(Last Updated on : 04/07/2013)
The tree that is of small or medium height and posses attractive and rich green foliage is named as the 'Easter Tree'. The scientific name of this tree is 'Holarrhena Antidysenterica'. This is member of the 'Apocynaceae' family. It is named as 'Hat', 'Kureya', 'Karva-indarjau', 'Dhudi', 'Kura' and 'Kurchi' in Hindi
and in Bengali
, the names that it got are 'Dhudi', 'Kurchi' or 'Tita-indarjau'. In Tamil language, it is called as 'Vepali' while the Telugu people named it as 'Pala' or 'Kodaga'.
The 'Easter Tree' grows widely not only in the gardens but one can see it growing abundantly in the forests also. It is very easily found in the forests of India. By decorating itself with hundreds of tiny and white blooms, the tree makes itself a very appealing garden tree. It stays decorated in such way for almost two or three months every year. It can reach the height of only 2 to 3 m in the gardens. The bark of the tree is pale grey in colour and is spotted with brown. It is also very rough and cracked. The leaves are oval shaped and quite large in size. They are normally 15 to 30 cm in length and pointed at the tip. At the base, their shapes are like block. They are marked with long and arched veins and usually grow opposite on short stalks.
From about the months of March to May, the full clusters with slightly scented flowers appear and usually bloom well at Easter. During this time, the people in the church pluck them in order to decorate the church. Each of the bendable flowers stands on a pale, slim stalk. A lean, narrowing tube emerges from a tiny, deeply cleft calyx. The tube is often tinged with red colour and opens into five soft petals. The petals are round-ended and overlap slightly to the left. The whole thing measures about 2.5 cm across. The stamens are invisible. The fruit of the 'Easter Tree' is about 30 cm in length. They are narrow and slim and also contain brown seeds. The seeds have a bunch of silky hair at the upper end. The seeds are bitter in taste and also have an obnoxious scent.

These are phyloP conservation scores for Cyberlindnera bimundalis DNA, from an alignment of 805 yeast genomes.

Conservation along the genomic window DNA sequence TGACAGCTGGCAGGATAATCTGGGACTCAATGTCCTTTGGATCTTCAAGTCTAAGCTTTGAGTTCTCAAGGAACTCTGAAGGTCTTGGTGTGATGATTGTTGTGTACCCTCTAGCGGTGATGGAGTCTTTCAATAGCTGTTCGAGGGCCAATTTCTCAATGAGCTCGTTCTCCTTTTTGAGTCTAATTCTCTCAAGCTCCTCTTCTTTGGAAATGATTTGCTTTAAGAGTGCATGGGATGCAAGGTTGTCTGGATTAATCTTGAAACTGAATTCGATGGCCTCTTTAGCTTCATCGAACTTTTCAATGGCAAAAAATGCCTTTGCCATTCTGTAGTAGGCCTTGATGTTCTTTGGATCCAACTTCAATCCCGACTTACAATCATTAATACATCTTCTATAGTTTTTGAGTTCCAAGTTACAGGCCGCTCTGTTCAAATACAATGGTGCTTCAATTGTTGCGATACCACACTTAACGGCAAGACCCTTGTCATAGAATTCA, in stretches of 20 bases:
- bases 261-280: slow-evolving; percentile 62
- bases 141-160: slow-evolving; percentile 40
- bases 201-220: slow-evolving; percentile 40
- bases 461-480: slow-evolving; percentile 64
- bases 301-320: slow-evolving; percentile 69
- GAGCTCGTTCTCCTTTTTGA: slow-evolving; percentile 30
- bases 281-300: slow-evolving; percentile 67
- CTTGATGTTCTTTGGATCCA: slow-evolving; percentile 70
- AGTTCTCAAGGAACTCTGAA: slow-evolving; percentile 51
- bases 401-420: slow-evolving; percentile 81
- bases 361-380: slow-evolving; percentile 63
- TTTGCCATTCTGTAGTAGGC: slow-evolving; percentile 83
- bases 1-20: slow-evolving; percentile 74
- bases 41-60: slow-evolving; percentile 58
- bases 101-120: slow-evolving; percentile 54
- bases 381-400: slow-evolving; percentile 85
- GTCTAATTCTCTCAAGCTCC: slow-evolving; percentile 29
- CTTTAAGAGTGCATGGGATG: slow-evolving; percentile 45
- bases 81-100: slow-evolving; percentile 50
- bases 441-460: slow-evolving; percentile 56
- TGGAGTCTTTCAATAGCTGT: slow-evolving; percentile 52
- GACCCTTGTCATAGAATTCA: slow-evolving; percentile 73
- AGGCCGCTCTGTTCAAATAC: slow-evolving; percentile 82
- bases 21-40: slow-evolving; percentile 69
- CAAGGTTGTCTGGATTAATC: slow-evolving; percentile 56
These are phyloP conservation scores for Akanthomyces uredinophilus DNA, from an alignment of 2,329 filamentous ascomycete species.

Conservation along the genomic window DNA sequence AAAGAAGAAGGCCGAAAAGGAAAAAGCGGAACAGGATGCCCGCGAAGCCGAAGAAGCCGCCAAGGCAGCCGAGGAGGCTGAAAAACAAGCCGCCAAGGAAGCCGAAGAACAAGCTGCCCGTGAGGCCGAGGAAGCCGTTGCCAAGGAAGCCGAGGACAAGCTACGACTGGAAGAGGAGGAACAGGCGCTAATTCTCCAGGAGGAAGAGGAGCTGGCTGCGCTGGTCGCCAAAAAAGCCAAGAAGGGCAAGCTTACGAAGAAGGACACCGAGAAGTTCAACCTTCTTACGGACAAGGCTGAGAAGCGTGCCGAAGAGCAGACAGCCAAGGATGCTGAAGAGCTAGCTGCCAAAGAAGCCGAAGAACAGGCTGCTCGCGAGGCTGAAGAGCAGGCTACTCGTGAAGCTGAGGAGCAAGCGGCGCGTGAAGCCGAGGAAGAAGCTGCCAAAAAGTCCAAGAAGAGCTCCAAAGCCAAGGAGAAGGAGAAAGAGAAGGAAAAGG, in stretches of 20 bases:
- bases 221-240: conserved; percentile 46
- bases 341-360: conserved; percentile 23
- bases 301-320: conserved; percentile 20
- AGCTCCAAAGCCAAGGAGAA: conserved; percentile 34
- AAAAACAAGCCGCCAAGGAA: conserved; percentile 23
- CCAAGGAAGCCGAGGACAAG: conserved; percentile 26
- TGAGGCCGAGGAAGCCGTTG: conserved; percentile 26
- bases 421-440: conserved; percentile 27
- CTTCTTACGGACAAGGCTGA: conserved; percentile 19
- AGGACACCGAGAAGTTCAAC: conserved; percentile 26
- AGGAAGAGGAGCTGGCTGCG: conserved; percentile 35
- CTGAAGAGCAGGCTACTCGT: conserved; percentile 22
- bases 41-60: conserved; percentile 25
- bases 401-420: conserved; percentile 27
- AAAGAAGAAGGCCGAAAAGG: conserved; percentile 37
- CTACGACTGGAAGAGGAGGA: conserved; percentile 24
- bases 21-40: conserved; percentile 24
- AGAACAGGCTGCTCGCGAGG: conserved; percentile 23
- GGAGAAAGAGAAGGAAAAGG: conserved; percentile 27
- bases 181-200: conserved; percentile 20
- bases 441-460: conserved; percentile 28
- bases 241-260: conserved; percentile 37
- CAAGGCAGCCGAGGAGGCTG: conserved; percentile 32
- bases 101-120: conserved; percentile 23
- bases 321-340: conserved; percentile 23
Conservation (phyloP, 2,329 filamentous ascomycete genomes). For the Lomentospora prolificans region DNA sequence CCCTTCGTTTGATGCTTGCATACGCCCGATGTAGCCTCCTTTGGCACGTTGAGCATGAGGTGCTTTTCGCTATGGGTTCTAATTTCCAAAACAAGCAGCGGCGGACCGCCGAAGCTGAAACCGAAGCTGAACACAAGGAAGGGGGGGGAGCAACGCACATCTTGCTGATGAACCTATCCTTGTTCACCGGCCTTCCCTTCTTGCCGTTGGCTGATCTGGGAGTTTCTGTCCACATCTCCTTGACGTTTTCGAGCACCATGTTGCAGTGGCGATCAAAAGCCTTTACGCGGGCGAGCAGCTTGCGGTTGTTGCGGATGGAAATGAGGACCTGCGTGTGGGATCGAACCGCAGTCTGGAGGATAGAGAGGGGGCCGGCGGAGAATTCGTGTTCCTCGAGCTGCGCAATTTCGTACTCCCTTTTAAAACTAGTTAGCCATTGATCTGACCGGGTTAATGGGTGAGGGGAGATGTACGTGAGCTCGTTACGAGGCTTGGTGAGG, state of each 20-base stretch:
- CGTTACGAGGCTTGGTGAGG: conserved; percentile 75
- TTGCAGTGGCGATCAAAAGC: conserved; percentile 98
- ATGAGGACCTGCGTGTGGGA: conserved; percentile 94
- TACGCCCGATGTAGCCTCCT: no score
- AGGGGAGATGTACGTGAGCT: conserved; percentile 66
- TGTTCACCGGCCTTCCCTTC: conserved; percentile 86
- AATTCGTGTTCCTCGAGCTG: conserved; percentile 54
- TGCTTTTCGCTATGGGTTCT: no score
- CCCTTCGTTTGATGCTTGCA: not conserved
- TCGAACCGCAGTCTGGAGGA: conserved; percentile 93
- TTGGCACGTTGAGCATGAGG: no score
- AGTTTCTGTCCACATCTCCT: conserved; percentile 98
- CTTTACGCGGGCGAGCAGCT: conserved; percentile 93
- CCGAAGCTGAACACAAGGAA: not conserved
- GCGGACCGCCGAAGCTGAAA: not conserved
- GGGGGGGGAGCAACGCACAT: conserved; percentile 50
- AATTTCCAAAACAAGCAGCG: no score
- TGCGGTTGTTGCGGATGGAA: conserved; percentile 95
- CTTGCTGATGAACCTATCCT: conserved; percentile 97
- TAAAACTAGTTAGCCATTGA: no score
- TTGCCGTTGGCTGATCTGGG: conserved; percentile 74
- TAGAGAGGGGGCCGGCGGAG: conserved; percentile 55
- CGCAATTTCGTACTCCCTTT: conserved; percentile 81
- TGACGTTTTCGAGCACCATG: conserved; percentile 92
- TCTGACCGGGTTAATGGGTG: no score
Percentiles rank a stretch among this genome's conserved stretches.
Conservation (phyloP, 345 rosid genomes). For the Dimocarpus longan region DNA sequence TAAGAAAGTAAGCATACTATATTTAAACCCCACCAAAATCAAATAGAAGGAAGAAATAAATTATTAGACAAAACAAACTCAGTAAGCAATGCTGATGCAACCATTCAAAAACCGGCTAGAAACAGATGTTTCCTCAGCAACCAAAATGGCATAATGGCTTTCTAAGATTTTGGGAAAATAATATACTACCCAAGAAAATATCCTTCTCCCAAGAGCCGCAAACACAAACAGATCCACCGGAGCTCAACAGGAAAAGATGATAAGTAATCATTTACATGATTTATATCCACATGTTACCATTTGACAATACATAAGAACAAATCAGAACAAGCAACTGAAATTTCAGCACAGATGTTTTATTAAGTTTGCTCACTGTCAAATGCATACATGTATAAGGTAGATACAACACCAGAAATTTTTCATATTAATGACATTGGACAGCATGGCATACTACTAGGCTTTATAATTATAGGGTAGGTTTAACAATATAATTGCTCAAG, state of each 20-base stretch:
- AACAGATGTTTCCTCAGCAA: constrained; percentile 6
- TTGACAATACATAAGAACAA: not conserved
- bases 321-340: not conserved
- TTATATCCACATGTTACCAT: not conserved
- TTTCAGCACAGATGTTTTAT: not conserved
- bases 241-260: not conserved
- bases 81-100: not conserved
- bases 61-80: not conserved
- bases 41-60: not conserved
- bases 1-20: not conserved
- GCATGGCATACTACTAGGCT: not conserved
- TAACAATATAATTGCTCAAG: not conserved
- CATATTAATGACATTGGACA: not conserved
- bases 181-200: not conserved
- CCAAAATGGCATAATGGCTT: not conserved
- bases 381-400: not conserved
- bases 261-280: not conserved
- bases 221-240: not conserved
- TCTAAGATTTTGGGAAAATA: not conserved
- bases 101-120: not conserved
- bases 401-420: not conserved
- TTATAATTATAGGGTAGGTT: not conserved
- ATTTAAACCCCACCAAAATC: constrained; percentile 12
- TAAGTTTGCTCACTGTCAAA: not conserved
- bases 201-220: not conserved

As the 'Easter Tree' has the quality of being the last to disappear in bared tracts and the first to come up on wastelands, it is considered amongst the most important forest trees in India. Another reason of being considered so is that it bears flowers and seeds in large quantities and when quite young, they also grove well. They have the ability to send up strong shoots even from the burnt land. So it is very useful for paving the way. The bark is known as 'Kurchi' and bears tonic and astringent properties. However, it's primarily reputed as a cure for dysentery. From the seeds of this tree, some remedies for fevers, piles, dysentery and worms can be made. These are known as 'Indarjau' and have been employed in the pharmacy for several centuries. Decoctions from the roots of the tree are also used as a cure for dysentery. The name 'Antidysenterica' resembles this quality. The tree grows to a greater height in Assam and the people of Assam use the pale timber of it in making furniture. In other places, the wood is used for small curved articles, turnery and droplets.